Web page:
Some Filipino friends that i know are very sensitive, when it comes to a point that we (as filipinos) are being looked down as a whole nation (as they presumed) by other nations. The thing is, arent we doing it too with our fellow filipinos? Look up at terms like “promdi” “bisaya” “jologs” “squatter” etc. These are terms commonly used (with derogatory tone) and applied to certain groups or individuals.

  6. KC says:

    I just had to leave a comment. I studied with Koreans back in high school. My boyfriend is even a Korean. BUT I really don’t get them sometimes. They could be really rude. Plus they think they’re better than the rest of the Filipinos. Some are really ill-mannered, one girl even spat at my friend’s face for no reason. Most of them are here to study English , or to start a new business , they’re getting so much from this country, yet they’re so ungrateful. They’re probably thinking “we’re paying anyway” but still just some respect please. One more thing , i hope they stop tricking Filipinos in business deals. My aunt was in one transaction with them, and they guy didnt pay up . He disappeared after the shipment. My family lost a big amount of money because of another Korean who issued bad checks.

    My bad experiences with them don’t end there but the good ones make up for them. I’ve met quite a number of Koreans who are really nice. Very polite, very friendly. Its just that most of those who are here in the P.I . are not that pleasing. I just hope they show us some courtesy, or at least try to.

  7. NoKoreansAllowed says:

    Iloveit!!! Manny Piñol is now my hero. Dapat jan sa mga abusado, binabasag ang mukha!

  8. lynm says:

    i wasn’t aware that there are a lot of koreans.. sa pinas i guess I’ll have to see it for myself…to believe..I think there will be rude people regardless of wherever you go… so don’t be biased.. And there will be loud people, good people…etc if one had a bad experience with a particular someone.. then move on…. don’t get worked out about it… hmm…. about the koreans immigrating…. that’s rather interesting that some koreans would stay there in the phil… when there are filipino citizens trying live elsewhere…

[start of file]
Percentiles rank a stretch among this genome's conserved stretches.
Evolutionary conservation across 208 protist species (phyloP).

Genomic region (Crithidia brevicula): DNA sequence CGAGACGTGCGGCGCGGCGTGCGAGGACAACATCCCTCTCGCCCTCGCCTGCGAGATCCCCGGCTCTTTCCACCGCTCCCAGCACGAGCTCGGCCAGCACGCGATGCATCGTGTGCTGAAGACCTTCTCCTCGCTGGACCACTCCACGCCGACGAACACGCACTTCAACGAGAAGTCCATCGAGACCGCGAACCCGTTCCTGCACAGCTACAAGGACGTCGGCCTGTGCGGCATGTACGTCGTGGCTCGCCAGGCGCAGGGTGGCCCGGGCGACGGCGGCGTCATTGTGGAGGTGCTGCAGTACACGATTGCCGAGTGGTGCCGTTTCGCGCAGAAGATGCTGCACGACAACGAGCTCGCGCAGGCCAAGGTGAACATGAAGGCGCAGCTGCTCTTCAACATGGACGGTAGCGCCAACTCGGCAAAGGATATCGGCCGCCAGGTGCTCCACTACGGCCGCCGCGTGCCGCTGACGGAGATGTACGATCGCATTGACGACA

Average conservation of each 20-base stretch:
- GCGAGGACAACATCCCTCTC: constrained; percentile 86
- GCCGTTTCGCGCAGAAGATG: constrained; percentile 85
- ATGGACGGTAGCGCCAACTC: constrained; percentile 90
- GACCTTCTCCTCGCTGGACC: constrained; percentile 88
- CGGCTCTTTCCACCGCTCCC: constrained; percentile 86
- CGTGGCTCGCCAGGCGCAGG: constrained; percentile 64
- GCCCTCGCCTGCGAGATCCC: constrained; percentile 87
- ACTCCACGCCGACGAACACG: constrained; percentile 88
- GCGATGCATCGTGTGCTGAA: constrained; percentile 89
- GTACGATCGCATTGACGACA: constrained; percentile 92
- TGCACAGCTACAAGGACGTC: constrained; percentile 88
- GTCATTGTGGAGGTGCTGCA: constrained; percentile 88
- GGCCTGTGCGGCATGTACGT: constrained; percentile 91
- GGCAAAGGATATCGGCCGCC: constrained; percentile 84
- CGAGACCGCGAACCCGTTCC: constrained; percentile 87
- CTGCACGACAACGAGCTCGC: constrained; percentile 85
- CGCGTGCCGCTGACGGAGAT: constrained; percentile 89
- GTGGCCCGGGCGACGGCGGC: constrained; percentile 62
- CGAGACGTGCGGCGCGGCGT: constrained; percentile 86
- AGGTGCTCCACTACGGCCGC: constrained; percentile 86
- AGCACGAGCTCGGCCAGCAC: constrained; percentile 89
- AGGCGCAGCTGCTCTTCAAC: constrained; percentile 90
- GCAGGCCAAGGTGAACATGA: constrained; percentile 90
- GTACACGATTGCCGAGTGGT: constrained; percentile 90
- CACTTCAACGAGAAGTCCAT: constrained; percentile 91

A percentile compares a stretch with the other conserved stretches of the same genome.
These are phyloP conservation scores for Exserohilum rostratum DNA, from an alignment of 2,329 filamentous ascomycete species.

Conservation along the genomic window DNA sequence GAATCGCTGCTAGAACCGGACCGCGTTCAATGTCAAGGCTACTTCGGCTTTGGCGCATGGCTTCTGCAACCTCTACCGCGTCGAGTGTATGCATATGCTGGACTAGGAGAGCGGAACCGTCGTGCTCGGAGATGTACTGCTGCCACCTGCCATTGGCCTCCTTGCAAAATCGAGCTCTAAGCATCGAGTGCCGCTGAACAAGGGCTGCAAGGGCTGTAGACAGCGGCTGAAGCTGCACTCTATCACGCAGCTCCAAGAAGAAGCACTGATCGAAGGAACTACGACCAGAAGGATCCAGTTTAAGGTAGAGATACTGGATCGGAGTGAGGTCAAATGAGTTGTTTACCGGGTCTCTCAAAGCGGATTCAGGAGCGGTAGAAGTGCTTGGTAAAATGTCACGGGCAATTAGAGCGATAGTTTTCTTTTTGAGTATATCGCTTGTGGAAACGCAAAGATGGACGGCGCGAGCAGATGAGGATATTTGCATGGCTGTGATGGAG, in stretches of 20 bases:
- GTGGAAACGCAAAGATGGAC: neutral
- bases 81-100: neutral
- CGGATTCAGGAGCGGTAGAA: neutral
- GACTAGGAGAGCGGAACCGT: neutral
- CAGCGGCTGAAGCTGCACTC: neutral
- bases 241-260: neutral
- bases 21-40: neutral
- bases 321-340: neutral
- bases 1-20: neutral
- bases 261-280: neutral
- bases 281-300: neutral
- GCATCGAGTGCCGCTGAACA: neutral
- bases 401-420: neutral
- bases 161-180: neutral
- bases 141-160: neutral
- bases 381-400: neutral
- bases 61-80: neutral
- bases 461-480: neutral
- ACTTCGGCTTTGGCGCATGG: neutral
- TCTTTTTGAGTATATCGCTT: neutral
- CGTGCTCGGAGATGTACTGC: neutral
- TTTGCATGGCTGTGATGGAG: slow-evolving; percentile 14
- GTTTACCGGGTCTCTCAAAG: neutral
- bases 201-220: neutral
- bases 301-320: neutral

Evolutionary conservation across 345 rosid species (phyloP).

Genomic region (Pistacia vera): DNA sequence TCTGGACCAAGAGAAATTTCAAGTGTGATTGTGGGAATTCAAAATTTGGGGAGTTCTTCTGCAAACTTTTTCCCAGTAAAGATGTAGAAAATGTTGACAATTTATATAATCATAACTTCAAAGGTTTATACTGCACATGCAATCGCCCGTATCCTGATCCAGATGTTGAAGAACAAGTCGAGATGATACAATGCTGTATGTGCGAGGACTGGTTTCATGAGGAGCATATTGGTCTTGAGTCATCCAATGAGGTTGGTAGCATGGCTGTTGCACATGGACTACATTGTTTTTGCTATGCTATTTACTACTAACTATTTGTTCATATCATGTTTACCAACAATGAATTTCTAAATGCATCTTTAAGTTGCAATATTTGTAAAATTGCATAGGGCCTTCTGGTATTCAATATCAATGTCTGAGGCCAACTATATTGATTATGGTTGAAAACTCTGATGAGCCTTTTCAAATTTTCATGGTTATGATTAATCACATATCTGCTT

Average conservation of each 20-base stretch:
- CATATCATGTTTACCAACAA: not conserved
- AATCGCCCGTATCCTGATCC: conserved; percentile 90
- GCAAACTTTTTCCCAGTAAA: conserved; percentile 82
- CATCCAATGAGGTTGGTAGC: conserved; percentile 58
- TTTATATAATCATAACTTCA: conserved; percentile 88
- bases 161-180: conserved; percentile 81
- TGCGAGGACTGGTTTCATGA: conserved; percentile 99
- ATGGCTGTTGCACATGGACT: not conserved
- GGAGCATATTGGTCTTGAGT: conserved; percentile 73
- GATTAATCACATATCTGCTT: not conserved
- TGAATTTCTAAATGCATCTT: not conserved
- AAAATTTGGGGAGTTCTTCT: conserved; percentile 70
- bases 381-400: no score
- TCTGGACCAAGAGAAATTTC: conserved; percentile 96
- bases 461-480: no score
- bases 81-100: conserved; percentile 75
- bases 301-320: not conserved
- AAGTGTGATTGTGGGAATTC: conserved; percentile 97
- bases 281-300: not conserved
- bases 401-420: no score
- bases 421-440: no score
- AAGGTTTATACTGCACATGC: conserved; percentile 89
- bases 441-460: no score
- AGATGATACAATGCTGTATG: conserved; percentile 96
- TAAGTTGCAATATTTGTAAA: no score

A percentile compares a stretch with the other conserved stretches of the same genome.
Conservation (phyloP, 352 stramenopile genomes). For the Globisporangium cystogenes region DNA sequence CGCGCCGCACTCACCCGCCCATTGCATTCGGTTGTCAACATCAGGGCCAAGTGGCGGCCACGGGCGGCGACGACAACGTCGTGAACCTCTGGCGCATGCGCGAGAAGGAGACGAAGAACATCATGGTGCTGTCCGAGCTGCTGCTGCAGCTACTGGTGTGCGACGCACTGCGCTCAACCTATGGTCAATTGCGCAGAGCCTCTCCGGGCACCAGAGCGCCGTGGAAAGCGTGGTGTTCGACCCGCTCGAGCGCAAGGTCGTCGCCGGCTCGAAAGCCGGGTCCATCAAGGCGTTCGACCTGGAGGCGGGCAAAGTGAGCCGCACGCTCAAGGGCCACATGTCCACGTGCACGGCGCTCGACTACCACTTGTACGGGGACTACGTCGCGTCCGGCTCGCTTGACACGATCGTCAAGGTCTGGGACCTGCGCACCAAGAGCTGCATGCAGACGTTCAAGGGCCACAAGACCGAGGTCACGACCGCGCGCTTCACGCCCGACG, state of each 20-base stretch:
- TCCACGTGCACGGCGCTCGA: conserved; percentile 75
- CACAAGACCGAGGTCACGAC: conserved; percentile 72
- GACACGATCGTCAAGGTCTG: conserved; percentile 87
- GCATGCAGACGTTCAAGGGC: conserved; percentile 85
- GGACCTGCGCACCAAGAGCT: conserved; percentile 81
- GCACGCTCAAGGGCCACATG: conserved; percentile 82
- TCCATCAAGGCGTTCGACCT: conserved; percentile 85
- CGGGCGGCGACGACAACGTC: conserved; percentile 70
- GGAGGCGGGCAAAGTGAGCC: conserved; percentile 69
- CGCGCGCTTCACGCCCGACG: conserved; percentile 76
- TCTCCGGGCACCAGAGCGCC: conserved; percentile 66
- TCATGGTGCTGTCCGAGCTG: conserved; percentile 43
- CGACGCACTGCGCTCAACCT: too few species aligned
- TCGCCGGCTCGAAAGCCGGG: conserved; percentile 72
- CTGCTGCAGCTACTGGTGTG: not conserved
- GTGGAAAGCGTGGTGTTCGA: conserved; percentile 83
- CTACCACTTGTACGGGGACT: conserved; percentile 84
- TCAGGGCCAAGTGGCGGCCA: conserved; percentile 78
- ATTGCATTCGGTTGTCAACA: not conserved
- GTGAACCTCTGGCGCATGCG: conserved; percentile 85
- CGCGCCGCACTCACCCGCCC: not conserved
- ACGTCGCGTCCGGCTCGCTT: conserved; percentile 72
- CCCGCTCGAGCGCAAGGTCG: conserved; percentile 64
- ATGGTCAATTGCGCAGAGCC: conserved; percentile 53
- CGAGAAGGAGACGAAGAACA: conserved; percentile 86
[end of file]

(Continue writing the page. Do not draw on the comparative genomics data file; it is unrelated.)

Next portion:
9. Betchay says:

    ^^ that’s one of the things i learned living in a different country and meeting people from different nations… there are rude, obnoxious people everywhere and it isn’t because of their nationality…

    i like my korean friends here and i’ve been blessed with a wonderful korean family… i haven’t really had a “bad” experience here… except for that one with the two filipina and “discrimination” in hyewha-dong… quite ironic isn’t it?

    koreans purchasing power is greater in the philippines… here, everything is expensive…

  10. sassy says:

    I am a Korean American. I came to US about 25 years ago when I was about 17 or 18 years old. So, I can say it had been a long journey understanding and adjusting to the US culture. Since I received early education in Korea, my tendencies are also very typical Korean. By “typical Korean” I mean, I can be blunt, straightforward, and not so considerate of other people’s feelings sometimes. We Koreans can be also seen as judgmental, rude, and conceded.

    Judging by the comments posted by many, most will agree including my fellow Koreans. There is no doubt that many were hurt by ill-mannered Koreans. As a Korean, other Koreans have hurt me as well. For many years, I resented and ashamed of the fact I was a Korean. However, now that I am older and more experienced in life, I believe I have better perspective of why Koreans behave the way Koreans typically do with others as well as to each other.

    When I was in Korea late 60s through early 80s, we were taught to obey elders and authority figures without questions. Media and the educational system constantly stressed this. This authoritarianism based on Confucianism is engrained deeply in Korean culture even now.